MO-SD-14: State Sen. Maria Chappelle-Nadal (D) has been stripped of all her committee assignments after calling for Trump’s assassination. So far Chappelle-Nadal has been resisting bipartisan calls for her resignation from the Senate.

Shelby, TN-CE: Court Clerk Joy Touliatos (R) will run for Shelby County Executive, joining county commissioner David Roland (R) in the primary for this seat. Shelby county is strongly Democratic overall but low turnout in municipal elections and strong candidates have kept the GOP in control of the County Executive slot.

Atlanta-Mayor: Fulton CE John Eaves (D) made a late entry into the race for Mayor of Atlanta last week. Seven major candidates are in the race for the open seat.

Redistricting:

MD-Redistrict: A 3-judge panel voted 2-1 to allow Maryland’s congressional map to stand for 2018 while the Supreme Court considers a similar case from Wisconsin. The plaintiffs had argued that the state’s congressional map should be struck down as an improper political gerrymander.

TX-Redistrict: Texas will have to redraw 9 State House districts for 2018 as the seats have been struck down as racial gerrymanders. The seats affected are a pair in Corpus Christi, a pair in Killeen, a pair in Fort Worth, and a trio in Dallas. It looks like Democrats could stand to gain around 3 seats from the ruling.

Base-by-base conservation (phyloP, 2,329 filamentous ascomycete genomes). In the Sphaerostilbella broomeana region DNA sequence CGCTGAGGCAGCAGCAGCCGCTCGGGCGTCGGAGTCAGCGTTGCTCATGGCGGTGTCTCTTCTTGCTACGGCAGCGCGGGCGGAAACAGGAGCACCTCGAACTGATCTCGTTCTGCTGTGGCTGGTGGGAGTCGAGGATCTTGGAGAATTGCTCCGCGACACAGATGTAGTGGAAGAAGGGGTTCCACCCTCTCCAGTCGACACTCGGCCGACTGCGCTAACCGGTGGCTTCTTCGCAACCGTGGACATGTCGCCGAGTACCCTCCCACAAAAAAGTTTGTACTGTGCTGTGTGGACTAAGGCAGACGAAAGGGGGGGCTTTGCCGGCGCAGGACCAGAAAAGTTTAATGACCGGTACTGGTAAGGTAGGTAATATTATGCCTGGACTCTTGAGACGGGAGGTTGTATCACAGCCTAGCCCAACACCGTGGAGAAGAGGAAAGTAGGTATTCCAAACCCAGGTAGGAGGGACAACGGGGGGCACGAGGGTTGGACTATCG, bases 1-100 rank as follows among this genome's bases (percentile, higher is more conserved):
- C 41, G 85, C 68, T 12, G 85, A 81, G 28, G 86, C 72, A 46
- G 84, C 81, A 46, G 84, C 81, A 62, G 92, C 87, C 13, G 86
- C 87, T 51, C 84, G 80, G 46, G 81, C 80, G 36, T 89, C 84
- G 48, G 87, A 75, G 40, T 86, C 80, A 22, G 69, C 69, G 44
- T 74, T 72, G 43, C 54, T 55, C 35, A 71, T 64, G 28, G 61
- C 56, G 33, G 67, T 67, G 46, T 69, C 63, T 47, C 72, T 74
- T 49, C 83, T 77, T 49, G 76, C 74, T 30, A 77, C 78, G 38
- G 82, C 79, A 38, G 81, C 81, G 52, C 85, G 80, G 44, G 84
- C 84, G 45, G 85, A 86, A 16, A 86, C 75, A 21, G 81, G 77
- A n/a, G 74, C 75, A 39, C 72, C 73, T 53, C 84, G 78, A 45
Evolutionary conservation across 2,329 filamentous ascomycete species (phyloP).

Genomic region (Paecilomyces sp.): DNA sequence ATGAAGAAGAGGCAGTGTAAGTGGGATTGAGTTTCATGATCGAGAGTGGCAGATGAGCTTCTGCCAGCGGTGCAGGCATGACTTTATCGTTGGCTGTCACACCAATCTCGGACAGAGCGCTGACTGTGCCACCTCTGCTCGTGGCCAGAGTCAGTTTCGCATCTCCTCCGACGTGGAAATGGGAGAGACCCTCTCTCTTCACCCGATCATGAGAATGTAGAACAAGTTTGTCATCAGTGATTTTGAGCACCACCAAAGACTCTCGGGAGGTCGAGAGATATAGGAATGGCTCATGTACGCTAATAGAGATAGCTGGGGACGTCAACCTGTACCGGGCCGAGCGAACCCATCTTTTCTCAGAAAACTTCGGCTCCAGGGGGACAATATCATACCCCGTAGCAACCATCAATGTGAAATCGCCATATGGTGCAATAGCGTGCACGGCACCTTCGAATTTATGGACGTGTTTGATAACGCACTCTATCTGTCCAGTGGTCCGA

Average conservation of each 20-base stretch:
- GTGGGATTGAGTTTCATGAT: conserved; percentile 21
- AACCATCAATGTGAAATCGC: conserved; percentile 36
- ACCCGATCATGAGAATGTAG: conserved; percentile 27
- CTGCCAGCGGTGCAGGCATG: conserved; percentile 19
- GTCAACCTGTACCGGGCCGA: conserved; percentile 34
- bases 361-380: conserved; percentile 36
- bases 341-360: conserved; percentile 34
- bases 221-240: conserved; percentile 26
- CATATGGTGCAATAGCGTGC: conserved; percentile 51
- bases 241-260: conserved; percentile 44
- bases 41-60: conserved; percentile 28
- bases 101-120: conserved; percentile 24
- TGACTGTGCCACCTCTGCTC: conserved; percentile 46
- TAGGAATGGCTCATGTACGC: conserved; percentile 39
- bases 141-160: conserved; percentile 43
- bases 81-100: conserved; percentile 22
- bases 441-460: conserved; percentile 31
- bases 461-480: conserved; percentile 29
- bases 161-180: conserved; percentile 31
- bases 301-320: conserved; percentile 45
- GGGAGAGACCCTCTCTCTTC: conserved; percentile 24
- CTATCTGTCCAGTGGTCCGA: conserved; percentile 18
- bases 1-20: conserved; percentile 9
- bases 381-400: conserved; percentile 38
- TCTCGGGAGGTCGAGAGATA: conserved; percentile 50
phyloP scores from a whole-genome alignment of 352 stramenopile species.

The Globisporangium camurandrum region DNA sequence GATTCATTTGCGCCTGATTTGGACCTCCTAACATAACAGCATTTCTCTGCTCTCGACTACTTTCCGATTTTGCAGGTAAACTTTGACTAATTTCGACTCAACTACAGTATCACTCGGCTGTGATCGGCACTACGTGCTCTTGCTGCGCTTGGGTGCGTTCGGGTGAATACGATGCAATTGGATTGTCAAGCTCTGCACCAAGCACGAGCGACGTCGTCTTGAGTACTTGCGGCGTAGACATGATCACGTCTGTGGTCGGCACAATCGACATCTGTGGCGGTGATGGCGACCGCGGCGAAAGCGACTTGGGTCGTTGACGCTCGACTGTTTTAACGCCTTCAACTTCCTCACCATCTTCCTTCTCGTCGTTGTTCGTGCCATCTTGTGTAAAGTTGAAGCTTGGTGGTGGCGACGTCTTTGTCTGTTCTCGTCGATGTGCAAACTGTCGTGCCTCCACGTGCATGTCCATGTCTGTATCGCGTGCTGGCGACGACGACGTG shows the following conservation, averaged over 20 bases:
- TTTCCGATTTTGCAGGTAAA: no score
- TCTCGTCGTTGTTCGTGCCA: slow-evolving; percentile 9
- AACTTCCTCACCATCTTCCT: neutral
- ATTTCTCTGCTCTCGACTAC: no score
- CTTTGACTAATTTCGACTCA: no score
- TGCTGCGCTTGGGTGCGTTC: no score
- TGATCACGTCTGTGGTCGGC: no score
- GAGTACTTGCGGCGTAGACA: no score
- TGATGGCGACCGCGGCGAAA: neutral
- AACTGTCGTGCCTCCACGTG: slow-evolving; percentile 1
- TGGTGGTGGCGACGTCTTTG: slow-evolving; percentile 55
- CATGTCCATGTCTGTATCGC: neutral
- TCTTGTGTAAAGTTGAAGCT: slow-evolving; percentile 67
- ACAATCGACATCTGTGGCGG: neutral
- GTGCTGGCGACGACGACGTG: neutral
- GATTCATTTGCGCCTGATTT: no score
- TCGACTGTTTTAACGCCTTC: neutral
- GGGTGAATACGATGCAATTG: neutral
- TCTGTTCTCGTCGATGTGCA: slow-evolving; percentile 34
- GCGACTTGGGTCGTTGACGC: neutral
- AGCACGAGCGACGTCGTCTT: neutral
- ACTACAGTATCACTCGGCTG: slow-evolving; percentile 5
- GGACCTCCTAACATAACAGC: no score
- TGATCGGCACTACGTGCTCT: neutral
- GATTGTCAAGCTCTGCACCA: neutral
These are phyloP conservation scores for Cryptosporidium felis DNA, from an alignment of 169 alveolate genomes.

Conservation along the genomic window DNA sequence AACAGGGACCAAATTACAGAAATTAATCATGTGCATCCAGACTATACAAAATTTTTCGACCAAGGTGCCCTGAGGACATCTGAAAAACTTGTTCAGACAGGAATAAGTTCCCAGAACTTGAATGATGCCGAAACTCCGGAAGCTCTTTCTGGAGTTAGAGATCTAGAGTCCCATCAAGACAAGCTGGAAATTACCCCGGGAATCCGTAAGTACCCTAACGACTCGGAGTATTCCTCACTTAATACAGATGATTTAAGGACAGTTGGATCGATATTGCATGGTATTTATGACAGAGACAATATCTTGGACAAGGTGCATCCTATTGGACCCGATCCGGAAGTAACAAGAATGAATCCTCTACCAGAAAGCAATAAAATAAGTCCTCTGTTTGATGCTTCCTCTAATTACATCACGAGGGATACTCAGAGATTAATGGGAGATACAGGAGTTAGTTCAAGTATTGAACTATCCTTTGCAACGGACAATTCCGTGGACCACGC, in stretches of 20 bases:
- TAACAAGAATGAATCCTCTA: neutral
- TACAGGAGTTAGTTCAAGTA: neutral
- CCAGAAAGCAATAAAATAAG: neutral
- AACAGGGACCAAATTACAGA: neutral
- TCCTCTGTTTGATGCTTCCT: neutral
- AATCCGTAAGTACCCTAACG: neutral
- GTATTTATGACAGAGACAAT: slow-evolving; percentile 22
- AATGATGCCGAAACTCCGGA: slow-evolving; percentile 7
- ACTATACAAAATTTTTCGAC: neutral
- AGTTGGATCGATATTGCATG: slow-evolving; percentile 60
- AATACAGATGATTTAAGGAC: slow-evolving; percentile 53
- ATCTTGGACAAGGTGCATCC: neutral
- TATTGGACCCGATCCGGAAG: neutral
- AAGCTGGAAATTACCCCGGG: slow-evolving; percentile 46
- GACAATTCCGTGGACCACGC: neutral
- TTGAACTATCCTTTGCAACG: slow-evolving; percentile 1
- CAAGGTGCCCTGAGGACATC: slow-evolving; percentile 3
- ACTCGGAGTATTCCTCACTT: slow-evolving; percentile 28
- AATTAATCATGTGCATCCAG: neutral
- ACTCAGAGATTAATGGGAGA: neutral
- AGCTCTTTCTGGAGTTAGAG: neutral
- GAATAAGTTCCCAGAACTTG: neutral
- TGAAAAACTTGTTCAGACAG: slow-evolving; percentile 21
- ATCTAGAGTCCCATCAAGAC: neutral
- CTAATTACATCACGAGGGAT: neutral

More TX-Redistrict: In the congressional redistricting case, Sam Alito has stayed the district court ruling striking down TX-27 and TX-35.

Political Roundup for August 15, 2017

Programming Update:  Tonight at 8pm Eastern Time, we will have our live blog coverage of the Alabama US Senate and UT-3 primaries.

As Supreme Leader Kim Jong-Un has backed off his threat to tip Guam over and Trump gave his most composed address ever, it is time for today’s roundup:

President/National/International

Pardon:  President Trump (R?) is pondering a pardon of former Maricopa County Sheriff Joe Arpaio (R-Border Wall).  Arpaio was recently convicted of criminal contempt for failing to follow a state court judge’s order barring his deputies from making traffic stops specifically to enforce immigration laws.

France:  French President Emmanuel Macron (Corporate Center-Left) continues to lose support as his approval ratings are in the mid-30s.  Macron seems to be suffering due to voters realizing that behind the hype that very few voters actually want a socially liberal fiscal moderate to conservative.

Congress